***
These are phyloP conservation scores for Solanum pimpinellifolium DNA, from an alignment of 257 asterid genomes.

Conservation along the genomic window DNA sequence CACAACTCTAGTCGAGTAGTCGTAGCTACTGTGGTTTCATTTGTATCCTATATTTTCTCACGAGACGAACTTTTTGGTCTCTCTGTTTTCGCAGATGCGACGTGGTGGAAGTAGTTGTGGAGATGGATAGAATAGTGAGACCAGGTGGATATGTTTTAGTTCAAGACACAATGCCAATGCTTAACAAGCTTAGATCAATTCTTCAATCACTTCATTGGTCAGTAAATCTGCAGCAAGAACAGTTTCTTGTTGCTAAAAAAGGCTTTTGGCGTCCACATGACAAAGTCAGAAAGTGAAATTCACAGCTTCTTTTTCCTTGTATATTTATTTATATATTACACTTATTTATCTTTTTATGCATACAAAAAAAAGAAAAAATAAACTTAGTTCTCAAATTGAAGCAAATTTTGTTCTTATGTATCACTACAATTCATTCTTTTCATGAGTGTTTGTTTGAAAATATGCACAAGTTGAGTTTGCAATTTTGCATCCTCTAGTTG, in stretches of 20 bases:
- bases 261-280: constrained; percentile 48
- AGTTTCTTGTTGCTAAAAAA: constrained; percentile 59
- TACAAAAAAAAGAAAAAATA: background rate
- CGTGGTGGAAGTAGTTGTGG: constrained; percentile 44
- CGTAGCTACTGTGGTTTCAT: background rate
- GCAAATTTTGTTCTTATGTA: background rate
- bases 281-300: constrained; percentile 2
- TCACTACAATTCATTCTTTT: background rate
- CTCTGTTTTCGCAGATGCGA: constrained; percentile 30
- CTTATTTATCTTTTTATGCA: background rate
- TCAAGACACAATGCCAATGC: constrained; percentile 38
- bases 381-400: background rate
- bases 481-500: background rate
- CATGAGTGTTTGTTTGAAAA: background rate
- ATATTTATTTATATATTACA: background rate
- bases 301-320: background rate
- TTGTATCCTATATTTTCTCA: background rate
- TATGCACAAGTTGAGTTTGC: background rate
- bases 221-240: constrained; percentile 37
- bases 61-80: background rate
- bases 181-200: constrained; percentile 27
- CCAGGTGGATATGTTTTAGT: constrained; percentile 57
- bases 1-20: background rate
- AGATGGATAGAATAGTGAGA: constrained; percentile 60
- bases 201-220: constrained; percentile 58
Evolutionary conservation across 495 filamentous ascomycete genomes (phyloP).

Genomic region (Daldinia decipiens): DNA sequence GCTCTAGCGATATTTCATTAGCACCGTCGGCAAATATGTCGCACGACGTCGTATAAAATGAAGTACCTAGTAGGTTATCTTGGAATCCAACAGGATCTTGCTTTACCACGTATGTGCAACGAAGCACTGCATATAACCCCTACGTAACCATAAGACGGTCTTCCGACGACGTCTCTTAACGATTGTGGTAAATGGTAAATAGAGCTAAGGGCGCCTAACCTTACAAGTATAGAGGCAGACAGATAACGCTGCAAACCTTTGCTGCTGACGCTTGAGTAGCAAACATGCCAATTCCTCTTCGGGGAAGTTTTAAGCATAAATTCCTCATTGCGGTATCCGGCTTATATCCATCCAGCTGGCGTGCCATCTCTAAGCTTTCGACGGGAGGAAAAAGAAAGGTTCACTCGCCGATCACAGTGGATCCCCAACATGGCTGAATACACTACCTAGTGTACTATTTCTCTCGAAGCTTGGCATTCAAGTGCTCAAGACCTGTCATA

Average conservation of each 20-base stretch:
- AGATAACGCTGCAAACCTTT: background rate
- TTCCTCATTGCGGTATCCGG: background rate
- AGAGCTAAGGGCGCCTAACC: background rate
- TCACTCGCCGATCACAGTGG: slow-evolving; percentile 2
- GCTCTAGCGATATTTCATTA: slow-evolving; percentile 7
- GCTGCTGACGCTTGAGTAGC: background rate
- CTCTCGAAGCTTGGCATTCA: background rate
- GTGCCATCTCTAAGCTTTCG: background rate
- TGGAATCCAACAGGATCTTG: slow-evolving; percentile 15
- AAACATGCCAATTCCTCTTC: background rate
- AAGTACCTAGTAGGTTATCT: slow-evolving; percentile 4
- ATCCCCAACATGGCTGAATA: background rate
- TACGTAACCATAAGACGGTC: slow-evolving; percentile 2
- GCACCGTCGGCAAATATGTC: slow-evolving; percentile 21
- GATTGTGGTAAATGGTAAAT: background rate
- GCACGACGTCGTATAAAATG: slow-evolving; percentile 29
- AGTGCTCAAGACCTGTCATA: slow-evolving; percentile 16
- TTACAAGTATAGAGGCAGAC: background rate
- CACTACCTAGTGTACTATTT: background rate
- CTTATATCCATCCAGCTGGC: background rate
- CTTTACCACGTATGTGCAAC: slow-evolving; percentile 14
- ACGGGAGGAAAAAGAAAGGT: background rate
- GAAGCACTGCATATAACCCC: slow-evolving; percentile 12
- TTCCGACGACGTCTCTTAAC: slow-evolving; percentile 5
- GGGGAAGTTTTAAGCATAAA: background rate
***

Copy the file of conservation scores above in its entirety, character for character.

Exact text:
These are phyloP conservation scores for Solanum pimpinellifolium DNA, from an alignment of 257 asterid genomes.

Conservation along the genomic window DNA sequence CACAACTCTAGTCGAGTAGTCGTAGCTACTGTGGTTTCATTTGTATCCTATATTTTCTCACGAGACGAACTTTTTGGTCTCTCTGTTTTCGCAGATGCGACGTGGTGGAAGTAGTTGTGGAGATGGATAGAATAGTGAGACCAGGTGGATATGTTTTAGTTCAAGACACAATGCCAATGCTTAACAAGCTTAGATCAATTCTTCAATCACTTCATTGGTCAGTAAATCTGCAGCAAGAACAGTTTCTTGTTGCTAAAAAAGGCTTTTGGCGTCCACATGACAAAGTCAGAAAGTGAAATTCACAGCTTCTTTTTCCTTGTATATTTATTTATATATTACACTTATTTATCTTTTTATGCATACAAAAAAAAGAAAAAATAAACTTAGTTCTCAAATTGAAGCAAATTTTGTTCTTATGTATCACTACAATTCATTCTTTTCATGAGTGTTTGTTTGAAAATATGCACAAGTTGAGTTTGCAATTTTGCATCCTCTAGTTG, in stretches of 20 bases:
- bases 261-280: constrained; percentile 48
- AGTTTCTTGTTGCTAAAAAA: constrained; percentile 59
- TACAAAAAAAAGAAAAAATA: background rate
- CGTGGTGGAAGTAGTTGTGG: constrained; percentile 44
- CGTAGCTACTGTGGTTTCAT: background rate
- GCAAATTTTGTTCTTATGTA: background rate
- bases 281-300: constrained; percentile 2
- TCACTACAATTCATTCTTTT: background rate
- CTCTGTTTTCGCAGATGCGA: constrained; percentile 30
- CTTATTTATCTTTTTATGCA: background rate
- TCAAGACACAATGCCAATGC: constrained; percentile 38
- bases 381-400: background rate
- bases 481-500: background rate
- CATGAGTGTTTGTTTGAAAA: background rate
- ATATTTATTTATATATTACA: background rate
- bases 301-320: background rate
- TTGTATCCTATATTTTCTCA: background rate
- TATGCACAAGTTGAGTTTGC: background rate
- bases 221-240: constrained; percentile 37
- bases 61-80: background rate
- bases 181-200: constrained; percentile 27
- CCAGGTGGATATGTTTTAGT: constrained; percentile 57
- bases 1-20: background rate
- AGATGGATAGAATAGTGAGA: constrained; percentile 60
- bases 201-220: constrained; percentile 58
Evolutionary conservation across 495 filamentous ascomycete genomes (phyloP).

Genomic region (Daldinia decipiens): DNA sequence GCTCTAGCGATATTTCATTAGCACCGTCGGCAAATATGTCGCACGACGTCGTATAAAATGAAGTACCTAGTAGGTTATCTTGGAATCCAACAGGATCTTGCTTTACCACGTATGTGCAACGAAGCACTGCATATAACCCCTACGTAACCATAAGACGGTCTTCCGACGACGTCTCTTAACGATTGTGGTAAATGGTAAATAGAGCTAAGGGCGCCTAACCTTACAAGTATAGAGGCAGACAGATAACGCTGCAAACCTTTGCTGCTGACGCTTGAGTAGCAAACATGCCAATTCCTCTTCGGGGAAGTTTTAAGCATAAATTCCTCATTGCGGTATCCGGCTTATATCCATCCAGCTGGCGTGCCATCTCTAAGCTTTCGACGGGAGGAAAAAGAAAGGTTCACTCGCCGATCACAGTGGATCCCCAACATGGCTGAATACACTACCTAGTGTACTATTTCTCTCGAAGCTTGGCATTCAAGTGCTCAAGACCTGTCATA

Average conservation of each 20-base stretch:
- AGATAACGCTGCAAACCTTT: background rate
- TTCCTCATTGCGGTATCCGG: background rate
- AGAGCTAAGGGCGCCTAACC: background rate
- TCACTCGCCGATCACAGTGG: slow-evolving; percentile 2
- GCTCTAGCGATATTTCATTA: slow-evolving; percentile 7
- GCTGCTGACGCTTGAGTAGC: background rate
- CTCTCGAAGCTTGGCATTCA: background rate
- GTGCCATCTCTAAGCTTTCG: background rate
- TGGAATCCAACAGGATCTTG: slow-evolving; percentile 15
- AAACATGCCAATTCCTCTTC: background rate
- AAGTACCTAGTAGGTTATCT: slow-evolving; percentile 4
- ATCCCCAACATGGCTGAATA: background rate
- TACGTAACCATAAGACGGTC: slow-evolving; percentile 2
- GCACCGTCGGCAAATATGTC: slow-evolving; percentile 21
- GATTGTGGTAAATGGTAAAT: background rate
- GCACGACGTCGTATAAAATG: slow-evolving; percentile 29
- AGTGCTCAAGACCTGTCATA: slow-evolving; percentile 16
- TTACAAGTATAGAGGCAGAC: background rate
- CACTACCTAGTGTACTATTT: background rate
- CTTATATCCATCCAGCTGGC: background rate
- CTTTACCACGTATGTGCAAC: slow-evolving; percentile 14
- ACGGGAGGAAAAAGAAAGGT: background rate
- GAAGCACTGCATATAACCCC: slow-evolving; percentile 12
- TTCCGACGACGTCTCTTAAC: slow-evolving; percentile 5
- GGGGAAGTTTTAAGCATAAA: background rate